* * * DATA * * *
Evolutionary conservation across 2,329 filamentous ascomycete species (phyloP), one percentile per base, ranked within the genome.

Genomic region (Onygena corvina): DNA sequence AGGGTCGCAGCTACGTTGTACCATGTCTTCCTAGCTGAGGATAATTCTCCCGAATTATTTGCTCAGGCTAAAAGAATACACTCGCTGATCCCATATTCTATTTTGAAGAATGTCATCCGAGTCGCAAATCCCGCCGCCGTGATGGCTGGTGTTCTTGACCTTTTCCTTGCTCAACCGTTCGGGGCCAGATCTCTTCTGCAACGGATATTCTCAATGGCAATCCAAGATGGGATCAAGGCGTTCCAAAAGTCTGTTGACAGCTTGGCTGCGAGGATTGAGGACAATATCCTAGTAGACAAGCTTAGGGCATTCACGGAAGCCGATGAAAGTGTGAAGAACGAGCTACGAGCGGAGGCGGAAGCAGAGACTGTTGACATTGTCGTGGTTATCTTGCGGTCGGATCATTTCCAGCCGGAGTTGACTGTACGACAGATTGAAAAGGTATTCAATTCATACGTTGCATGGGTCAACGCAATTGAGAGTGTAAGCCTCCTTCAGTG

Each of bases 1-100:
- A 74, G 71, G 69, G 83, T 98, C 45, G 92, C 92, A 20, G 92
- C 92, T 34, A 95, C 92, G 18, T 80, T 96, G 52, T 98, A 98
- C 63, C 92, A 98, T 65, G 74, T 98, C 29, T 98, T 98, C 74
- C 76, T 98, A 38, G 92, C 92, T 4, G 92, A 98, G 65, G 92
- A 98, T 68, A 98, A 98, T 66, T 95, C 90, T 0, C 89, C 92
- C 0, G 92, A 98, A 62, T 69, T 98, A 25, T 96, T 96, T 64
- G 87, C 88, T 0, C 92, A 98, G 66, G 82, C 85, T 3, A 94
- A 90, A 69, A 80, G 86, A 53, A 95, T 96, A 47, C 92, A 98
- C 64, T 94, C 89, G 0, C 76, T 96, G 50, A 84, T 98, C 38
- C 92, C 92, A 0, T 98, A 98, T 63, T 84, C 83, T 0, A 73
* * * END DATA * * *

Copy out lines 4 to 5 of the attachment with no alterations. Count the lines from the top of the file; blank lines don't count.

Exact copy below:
- A 74, G 71, G 69, G 83, T 98, C 45, G 92, C 92, A 20, G 92
- C 92, T 34, A 95, C 92, G 18, T 80, T 96, G 52, T 98, A 98